Vendors don’t compete directly with stores: report
by Benjamin Fang
Apr 10, 2019 | 6705 views | 0 0 comments | 170 170 recommendations | email to a friend | print
A new study conducted by a local college student found that street vendors and brick-and-mortar stores often have a symbiotic relationship.

Pratt Institute graduate student Kurt Wheeler presented her findings last Thursday at Roosevelt Avenue and Junction Boulevard in Jackson Heights, which was one of the four neighborhoods where she focused her study.

“There is a public narrative that street vendors unfairly compete with brick-and-mortar businesses,” she said. “But my findings suggest the vendors and brick-and-mortar businesses do not share an inherently antagonistic or competitive relationship.”

Wheeler found that not only do these businesses generally benefit each other, but vendors actively seek to avoid selling in front of shops that sell similar products. Instead, vendors tend to sell in front of businesses with low foot traffic, such as banks or larger chain stores.

In some instances, vendors and the owners of shops actually work together and share customers. One phone case vendor on 82nd Street and Roosevelt Avenue named Calvin even refers customers to a repair shop across the street when customers are looking for different price points, according to the report.

The report focuses on four commercial corridors of varied demographics and median incomes in Sunset Park, Jackson Heights and Corona, the Upper East Side and Nolita.

Over six months, Wheeler interviewed both vendors and the owners of brick-and-mortar businesses.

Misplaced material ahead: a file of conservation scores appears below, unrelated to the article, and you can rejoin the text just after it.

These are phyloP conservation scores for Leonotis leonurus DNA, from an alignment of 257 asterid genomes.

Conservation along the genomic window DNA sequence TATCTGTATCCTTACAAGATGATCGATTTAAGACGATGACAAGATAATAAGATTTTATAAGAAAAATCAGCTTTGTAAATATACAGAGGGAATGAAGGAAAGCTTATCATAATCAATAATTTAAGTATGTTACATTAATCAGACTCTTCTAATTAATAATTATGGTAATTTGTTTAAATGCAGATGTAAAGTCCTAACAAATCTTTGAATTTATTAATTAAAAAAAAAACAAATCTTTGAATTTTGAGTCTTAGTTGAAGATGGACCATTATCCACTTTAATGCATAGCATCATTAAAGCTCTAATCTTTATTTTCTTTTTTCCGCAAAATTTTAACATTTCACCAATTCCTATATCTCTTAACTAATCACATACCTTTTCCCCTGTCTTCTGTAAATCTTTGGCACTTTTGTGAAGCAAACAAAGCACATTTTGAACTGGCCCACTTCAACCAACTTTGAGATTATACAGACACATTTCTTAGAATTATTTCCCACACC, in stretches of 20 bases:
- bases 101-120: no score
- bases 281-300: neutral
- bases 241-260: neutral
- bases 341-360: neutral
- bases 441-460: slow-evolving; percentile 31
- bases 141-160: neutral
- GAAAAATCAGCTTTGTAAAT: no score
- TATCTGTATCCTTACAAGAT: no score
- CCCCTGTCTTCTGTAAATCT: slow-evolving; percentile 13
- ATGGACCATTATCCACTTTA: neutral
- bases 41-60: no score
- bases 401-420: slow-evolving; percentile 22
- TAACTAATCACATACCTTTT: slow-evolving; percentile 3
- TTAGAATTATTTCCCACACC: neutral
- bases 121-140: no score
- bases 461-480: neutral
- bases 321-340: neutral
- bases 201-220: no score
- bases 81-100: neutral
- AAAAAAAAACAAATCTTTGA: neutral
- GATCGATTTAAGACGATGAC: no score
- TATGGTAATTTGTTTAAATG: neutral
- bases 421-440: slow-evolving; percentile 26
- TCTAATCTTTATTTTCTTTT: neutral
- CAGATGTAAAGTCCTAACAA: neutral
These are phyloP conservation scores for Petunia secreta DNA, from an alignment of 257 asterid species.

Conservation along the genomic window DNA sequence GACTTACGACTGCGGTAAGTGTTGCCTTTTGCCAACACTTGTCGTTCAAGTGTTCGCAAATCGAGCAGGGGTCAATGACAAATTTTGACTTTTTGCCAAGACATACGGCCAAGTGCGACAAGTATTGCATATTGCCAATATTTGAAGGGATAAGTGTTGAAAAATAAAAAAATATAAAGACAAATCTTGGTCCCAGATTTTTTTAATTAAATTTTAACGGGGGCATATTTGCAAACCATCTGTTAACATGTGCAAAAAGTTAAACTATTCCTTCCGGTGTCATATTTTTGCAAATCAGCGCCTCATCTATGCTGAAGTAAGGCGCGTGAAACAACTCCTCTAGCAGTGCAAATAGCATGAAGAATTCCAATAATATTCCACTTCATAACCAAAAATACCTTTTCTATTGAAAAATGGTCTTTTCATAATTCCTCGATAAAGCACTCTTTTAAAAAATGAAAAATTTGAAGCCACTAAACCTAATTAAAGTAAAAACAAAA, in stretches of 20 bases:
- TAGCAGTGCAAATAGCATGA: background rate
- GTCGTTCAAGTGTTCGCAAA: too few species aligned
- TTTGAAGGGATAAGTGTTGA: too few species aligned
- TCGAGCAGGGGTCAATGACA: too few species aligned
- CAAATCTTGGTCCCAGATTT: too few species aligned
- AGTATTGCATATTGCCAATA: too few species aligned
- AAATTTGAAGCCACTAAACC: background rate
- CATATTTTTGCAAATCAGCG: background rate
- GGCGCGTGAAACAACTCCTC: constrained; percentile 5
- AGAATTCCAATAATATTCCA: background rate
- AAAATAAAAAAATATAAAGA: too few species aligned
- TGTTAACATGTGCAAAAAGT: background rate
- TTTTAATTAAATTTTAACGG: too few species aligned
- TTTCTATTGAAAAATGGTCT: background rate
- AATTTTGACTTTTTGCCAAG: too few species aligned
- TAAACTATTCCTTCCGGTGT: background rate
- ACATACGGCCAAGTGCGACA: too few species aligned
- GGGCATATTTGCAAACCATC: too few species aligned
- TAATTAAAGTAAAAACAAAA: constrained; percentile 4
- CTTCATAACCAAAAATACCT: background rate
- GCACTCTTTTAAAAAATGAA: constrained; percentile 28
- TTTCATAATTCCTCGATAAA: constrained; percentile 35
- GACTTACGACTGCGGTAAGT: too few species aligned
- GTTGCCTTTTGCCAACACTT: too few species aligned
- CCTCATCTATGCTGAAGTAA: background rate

One vendor who has a positive relationship with a nearby store is Laura Matute, who has been selling ice cream and espumilla, an Ecuadorian sweet, for 25 years. Last Thursday, Matute shared in Spanish that she shares a cordial friendship with the owners of Seba Seba.

“They allow her to use the restroom when she needs to,” said State Senator Jessica Ramos, who translated for Matute. “They’ve been friends for a very long time.”

Ramos touted the report as further proof that vendors are not only integral to the local economy, but that they even help bring more business to brick-and-mortar stores.

The state senator is backing legislation proposed in the City Council to lift a cap that was first imposed on food vending permits in 1983.

“We want to make sure we are enabling the entrepreneurial spirit of our immigrants and neighbors as much as possible,” she said.

Ramos also announced last week that after speaking with MTA Chairman Pat Foye, the MTA has agreed to implement a pilot program in her district to allow vendors to use vacant retail space owned by the agency. One such location will be at the 74th Street and Roosevelt Avenue station.

Mohamed Attia, co-director of the Street Vendor Project, said that while street vendors are the “ultimate version” of the small business, they do not get enough support from government agencies.

Instead, Attia said, they get more enforcement and harassment.

“I hope the city government will consider and read this report,” he said.

The City Council will hear the bill on Thursday. Attia said he feels there is a “really good chance” the legislative body will pass it this time.

“We have a lot of support in the City Council,” he said. “We hope that all of the council members and the mayor agree on this.”

Ramos added that city officials should understand that street vendors want to be permitted.

“What we need is for the city to expand permitting for street vendors so that they can do their vending without any harassment from police officers or other agencies,” Ramos said.
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